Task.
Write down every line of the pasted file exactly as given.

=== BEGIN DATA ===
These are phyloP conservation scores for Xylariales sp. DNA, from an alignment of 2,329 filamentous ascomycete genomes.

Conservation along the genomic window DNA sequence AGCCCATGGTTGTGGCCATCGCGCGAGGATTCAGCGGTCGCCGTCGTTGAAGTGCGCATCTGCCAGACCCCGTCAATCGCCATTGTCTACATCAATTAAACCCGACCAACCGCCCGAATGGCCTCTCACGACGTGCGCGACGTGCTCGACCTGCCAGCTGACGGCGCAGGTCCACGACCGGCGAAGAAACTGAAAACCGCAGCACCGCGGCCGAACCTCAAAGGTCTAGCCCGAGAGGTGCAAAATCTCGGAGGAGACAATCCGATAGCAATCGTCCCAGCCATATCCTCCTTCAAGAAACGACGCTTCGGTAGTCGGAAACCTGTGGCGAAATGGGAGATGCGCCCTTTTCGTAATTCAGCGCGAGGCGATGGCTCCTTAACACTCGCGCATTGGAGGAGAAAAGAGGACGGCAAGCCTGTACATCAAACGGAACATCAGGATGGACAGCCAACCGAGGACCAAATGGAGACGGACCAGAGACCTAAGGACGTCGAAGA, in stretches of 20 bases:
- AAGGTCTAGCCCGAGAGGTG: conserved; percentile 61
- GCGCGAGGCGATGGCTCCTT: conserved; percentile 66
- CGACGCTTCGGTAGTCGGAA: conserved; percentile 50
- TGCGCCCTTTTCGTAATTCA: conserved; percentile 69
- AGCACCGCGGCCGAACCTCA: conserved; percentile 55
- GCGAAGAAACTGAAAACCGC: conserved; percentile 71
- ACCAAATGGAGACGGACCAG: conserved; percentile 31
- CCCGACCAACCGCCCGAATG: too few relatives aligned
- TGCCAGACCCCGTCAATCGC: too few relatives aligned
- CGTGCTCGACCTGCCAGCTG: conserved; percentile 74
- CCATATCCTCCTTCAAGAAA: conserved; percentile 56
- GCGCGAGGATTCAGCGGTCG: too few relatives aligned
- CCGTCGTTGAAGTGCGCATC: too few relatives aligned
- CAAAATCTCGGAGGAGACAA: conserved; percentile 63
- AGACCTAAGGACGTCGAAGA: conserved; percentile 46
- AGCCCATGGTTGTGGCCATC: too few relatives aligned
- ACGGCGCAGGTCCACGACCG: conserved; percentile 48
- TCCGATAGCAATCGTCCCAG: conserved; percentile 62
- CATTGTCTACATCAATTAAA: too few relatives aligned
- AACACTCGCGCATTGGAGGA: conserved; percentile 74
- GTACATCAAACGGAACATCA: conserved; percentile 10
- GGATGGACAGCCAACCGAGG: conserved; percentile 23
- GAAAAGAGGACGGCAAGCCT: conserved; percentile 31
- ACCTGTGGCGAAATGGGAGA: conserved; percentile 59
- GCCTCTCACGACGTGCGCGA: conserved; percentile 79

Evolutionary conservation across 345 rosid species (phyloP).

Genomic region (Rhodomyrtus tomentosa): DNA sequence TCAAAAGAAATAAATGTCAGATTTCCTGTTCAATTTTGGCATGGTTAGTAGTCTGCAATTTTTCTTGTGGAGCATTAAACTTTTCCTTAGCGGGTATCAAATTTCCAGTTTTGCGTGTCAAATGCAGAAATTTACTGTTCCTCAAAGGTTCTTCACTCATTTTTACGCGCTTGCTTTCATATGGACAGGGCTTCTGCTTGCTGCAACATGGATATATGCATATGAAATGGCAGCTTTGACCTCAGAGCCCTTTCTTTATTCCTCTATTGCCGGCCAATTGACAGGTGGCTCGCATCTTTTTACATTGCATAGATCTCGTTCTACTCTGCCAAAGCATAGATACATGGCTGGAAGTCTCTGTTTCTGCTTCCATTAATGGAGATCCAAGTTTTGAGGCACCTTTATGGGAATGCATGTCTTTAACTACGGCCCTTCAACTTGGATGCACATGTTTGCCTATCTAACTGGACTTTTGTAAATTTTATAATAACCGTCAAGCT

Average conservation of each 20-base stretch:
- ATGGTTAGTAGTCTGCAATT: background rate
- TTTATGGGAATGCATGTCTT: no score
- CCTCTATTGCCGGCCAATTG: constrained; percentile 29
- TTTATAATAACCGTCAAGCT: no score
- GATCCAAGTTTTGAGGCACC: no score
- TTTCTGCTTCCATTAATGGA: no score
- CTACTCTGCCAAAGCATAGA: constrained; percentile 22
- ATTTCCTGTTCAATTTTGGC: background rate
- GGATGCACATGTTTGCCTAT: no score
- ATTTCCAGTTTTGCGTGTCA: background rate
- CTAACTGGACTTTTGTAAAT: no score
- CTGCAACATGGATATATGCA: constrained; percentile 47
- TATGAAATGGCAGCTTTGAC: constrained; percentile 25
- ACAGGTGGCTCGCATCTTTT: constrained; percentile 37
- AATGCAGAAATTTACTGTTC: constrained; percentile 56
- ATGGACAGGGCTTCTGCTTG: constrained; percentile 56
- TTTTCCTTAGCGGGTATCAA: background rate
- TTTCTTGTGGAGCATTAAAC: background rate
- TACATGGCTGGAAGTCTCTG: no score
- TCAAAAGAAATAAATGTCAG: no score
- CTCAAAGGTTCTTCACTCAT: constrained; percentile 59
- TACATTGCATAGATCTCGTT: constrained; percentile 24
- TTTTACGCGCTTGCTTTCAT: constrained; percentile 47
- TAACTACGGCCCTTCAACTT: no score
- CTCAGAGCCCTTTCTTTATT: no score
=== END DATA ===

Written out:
These are phyloP conservation scores for Xylariales sp. DNA, from an alignment of 2,329 filamentous ascomycete genomes.

Conservation along the genomic window DNA sequence AGCCCATGGTTGTGGCCATCGCGCGAGGATTCAGCGGTCGCCGTCGTTGAAGTGCGCATCTGCCAGACCCCGTCAATCGCCATTGTCTACATCAATTAAACCCGACCAACCGCCCGAATGGCCTCTCACGACGTGCGCGACGTGCTCGACCTGCCAGCTGACGGCGCAGGTCCACGACCGGCGAAGAAACTGAAAACCGCAGCACCGCGGCCGAACCTCAAAGGTCTAGCCCGAGAGGTGCAAAATCTCGGAGGAGACAATCCGATAGCAATCGTCCCAGCCATATCCTCCTTCAAGAAACGACGCTTCGGTAGTCGGAAACCTGTGGCGAAATGGGAGATGCGCCCTTTTCGTAATTCAGCGCGAGGCGATGGCTCCTTAACACTCGCGCATTGGAGGAGAAAAGAGGACGGCAAGCCTGTACATCAAACGGAACATCAGGATGGACAGCCAACCGAGGACCAAATGGAGACGGACCAGAGACCTAAGGACGTCGAAGA, in stretches of 20 bases:
- AAGGTCTAGCCCGAGAGGTG: conserved; percentile 61
- GCGCGAGGCGATGGCTCCTT: conserved; percentile 66
- CGACGCTTCGGTAGTCGGAA: conserved; percentile 50
- TGCGCCCTTTTCGTAATTCA: conserved; percentile 69
- AGCACCGCGGCCGAACCTCA: conserved; percentile 55
- GCGAAGAAACTGAAAACCGC: conserved; percentile 71
- ACCAAATGGAGACGGACCAG: conserved; percentile 31
- CCCGACCAACCGCCCGAATG: too few relatives aligned
- TGCCAGACCCCGTCAATCGC: too few relatives aligned
- CGTGCTCGACCTGCCAGCTG: conserved; percentile 74
- CCATATCCTCCTTCAAGAAA: conserved; percentile 56
- GCGCGAGGATTCAGCGGTCG: too few relatives aligned
- CCGTCGTTGAAGTGCGCATC: too few relatives aligned
- CAAAATCTCGGAGGAGACAA: conserved; percentile 63
- AGACCTAAGGACGTCGAAGA: conserved; percentile 46
- AGCCCATGGTTGTGGCCATC: too few relatives aligned
- ACGGCGCAGGTCCACGACCG: conserved; percentile 48
- TCCGATAGCAATCGTCCCAG: conserved; percentile 62
- CATTGTCTACATCAATTAAA: too few relatives aligned
- AACACTCGCGCATTGGAGGA: conserved; percentile 74
- GTACATCAAACGGAACATCA: conserved; percentile 10
- GGATGGACAGCCAACCGAGG: conserved; percentile 23
- GAAAAGAGGACGGCAAGCCT: conserved; percentile 31
- ACCTGTGGCGAAATGGGAGA: conserved; percentile 59
- GCCTCTCACGACGTGCGCGA: conserved; percentile 79

Evolutionary conservation across 345 rosid species (phyloP).

Genomic region (Rhodomyrtus tomentosa): DNA sequence TCAAAAGAAATAAATGTCAGATTTCCTGTTCAATTTTGGCATGGTTAGTAGTCTGCAATTTTTCTTGTGGAGCATTAAACTTTTCCTTAGCGGGTATCAAATTTCCAGTTTTGCGTGTCAAATGCAGAAATTTACTGTTCCTCAAAGGTTCTTCACTCATTTTTACGCGCTTGCTTTCATATGGACAGGGCTTCTGCTTGCTGCAACATGGATATATGCATATGAAATGGCAGCTTTGACCTCAGAGCCCTTTCTTTATTCCTCTATTGCCGGCCAATTGACAGGTGGCTCGCATCTTTTTACATTGCATAGATCTCGTTCTACTCTGCCAAAGCATAGATACATGGCTGGAAGTCTCTGTTTCTGCTTCCATTAATGGAGATCCAAGTTTTGAGGCACCTTTATGGGAATGCATGTCTTTAACTACGGCCCTTCAACTTGGATGCACATGTTTGCCTATCTAACTGGACTTTTGTAAATTTTATAATAACCGTCAAGCT

Average conservation of each 20-base stretch:
- ATGGTTAGTAGTCTGCAATT: background rate
- TTTATGGGAATGCATGTCTT: no score
- CCTCTATTGCCGGCCAATTG: constrained; percentile 29
- TTTATAATAACCGTCAAGCT: no score
- GATCCAAGTTTTGAGGCACC: no score
- TTTCTGCTTCCATTAATGGA: no score
- CTACTCTGCCAAAGCATAGA: constrained; percentile 22
- ATTTCCTGTTCAATTTTGGC: background rate
- GGATGCACATGTTTGCCTAT: no score
- ATTTCCAGTTTTGCGTGTCA: background rate
- CTAACTGGACTTTTGTAAAT: no score
- CTGCAACATGGATATATGCA: constrained; percentile 47
- TATGAAATGGCAGCTTTGAC: constrained; percentile 25
- ACAGGTGGCTCGCATCTTTT: constrained; percentile 37
- AATGCAGAAATTTACTGTTC: constrained; percentile 56
- ATGGACAGGGCTTCTGCTTG: constrained; percentile 56
- TTTTCCTTAGCGGGTATCAA: background rate
- TTTCTTGTGGAGCATTAAAC: background rate
- TACATGGCTGGAAGTCTCTG: no score
- TCAAAAGAAATAAATGTCAG: no score
- CTCAAAGGTTCTTCACTCAT: constrained; percentile 59
- TACATTGCATAGATCTCGTT: constrained; percentile 24
- TTTTACGCGCTTGCTTTCAT: constrained; percentile 47
- TAACTACGGCCCTTCAACTT: no score
- CTCAGAGCCCTTTCTTTATT: no score